Information

On which strand does the promoter sit?


My book keeps giving different indicators as to whether the promoters are on the coding or template strand.

  • It says the -35 region in prokaryotes must be on the coding strand. It also mentions, that the -10 and -35 regions are binding sites for RNA polymerase.

  • It also says that CAAT and GC, unlike -35 in prokaryotes, can also be on the template strand. Which implies that they are still most common on the coding strand. And then it shows me a figure, where a promoter sequence is shown in the template strand, with the transcription complex attached.

All the sequences are written 5'-TATAAA-3' (for example). This also implies they are on the coding strand, since the template strand will then be 3'->5' which is the direction that transcription happens in.

Obviously I'm confused, and hope someone can clarify this. In which strand can I find the promoters? Does stuff act on the promoter sequence itself, or its complementary sequence? If the promoter can also be on the other strand, should it be reversed?


The answer to this question depends upon the definition of the word 'promoter'.

In the simplest possible model of prokaryotic transcription the promoter is the site where RNA polymerase binds to the DNA before initiating RNA synthesis. In this process the σ factor recognises the core promoter elements directing the polymerase to bind to the DNA to form the closed complex. The next step is the switch to the open complex involving separation of the DNA strands.

Articles describing investigating the interaction of the σ factor with the DNA (e.g. here) refer to the protein making contacts with base pairs. I conclude therefore that the original question doesn't make sense - a promoter is a dsDNA entity even though we might describe it in terms of the sequence on one or other of those strands. So, for example, in a promoter the consensus -35 sequence - 5'-TTGACA - would be present on the coding strand (upstream of the coding sequence), but the promoter property of the sequence is due to the presence of this sequence and its complement on the other strand.


Promoter doesn't sit anywhere… it is just present… the transcription factor sits on it :P

Jokes apart… Adding a little more information to Alan Boyd's answer:

As Alan Boyd points out, the terms coding or template refers to the region that is being transcribed. Usually the Transcription Factors (TF) that bind to DNA have a dsDNA binding domain and therefore bind to both the strands. However, the sequence recognition domains are specific and usually scan the DNA5'-> 3', subsequently recruiting RNA-polymerase in the same orientation. But there are additional aspects to this:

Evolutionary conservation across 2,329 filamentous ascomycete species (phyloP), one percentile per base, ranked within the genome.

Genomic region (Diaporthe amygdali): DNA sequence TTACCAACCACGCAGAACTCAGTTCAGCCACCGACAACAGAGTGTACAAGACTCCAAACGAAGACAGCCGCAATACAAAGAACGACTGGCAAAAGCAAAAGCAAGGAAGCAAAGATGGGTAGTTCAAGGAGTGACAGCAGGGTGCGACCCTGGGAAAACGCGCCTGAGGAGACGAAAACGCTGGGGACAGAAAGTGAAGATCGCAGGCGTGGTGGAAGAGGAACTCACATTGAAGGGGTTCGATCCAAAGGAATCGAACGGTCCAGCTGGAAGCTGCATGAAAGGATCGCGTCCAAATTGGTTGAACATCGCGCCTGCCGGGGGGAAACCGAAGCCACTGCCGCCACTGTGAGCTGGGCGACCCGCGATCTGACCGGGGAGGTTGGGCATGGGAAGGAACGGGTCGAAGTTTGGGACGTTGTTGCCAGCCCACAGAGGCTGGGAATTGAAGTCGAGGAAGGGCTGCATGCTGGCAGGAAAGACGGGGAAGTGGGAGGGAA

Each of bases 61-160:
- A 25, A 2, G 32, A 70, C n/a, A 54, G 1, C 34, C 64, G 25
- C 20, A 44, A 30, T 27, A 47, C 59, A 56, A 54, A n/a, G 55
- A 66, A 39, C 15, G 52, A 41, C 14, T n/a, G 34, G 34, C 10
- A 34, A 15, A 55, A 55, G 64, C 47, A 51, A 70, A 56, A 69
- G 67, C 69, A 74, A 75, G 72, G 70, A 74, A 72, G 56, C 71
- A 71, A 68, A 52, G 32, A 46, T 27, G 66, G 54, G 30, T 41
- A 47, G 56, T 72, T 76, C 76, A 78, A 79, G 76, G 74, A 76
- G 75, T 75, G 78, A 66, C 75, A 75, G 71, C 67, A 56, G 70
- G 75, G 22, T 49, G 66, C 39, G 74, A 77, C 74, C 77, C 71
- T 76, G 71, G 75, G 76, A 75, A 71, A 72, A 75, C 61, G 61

• Promoter/regulatory elements are usually upstream but are also downstream of the TSS in several cases
  • The activity of a promoter element depends on the TF that binds to it. Some TFs can control the entire genomic locus i.e they affect several genes- both upstream and downstream.

7.5B: The Promoter and the Transcription Machinery

  • Contributed by Boundless
  • General Microbiology at Boundless

Genes are organized to make the control of gene expression easier. The promoter region is immediately upstream of the coding sequence. This region can be short (only a few nucleotides in length) or quite long (hundreds of nucleotides long). The longer the promoter, the more available space for proteins to bind. This also adds more control to the transcription process. The length of the promoter is gene-specific and can differ dramatically between genes. Consequently, the level of control of gene expression can also differ quite dramatically between genes. The purpose of the promoter is to bind transcription factors that control the initiation of transcription.

Figure: Promoters: A generalized promoter of a gene transcribed by RNA polymerase II is shown. Transcription factors recognize the promoter. RNA polymerase II then binds and forms the transcription initiation complex.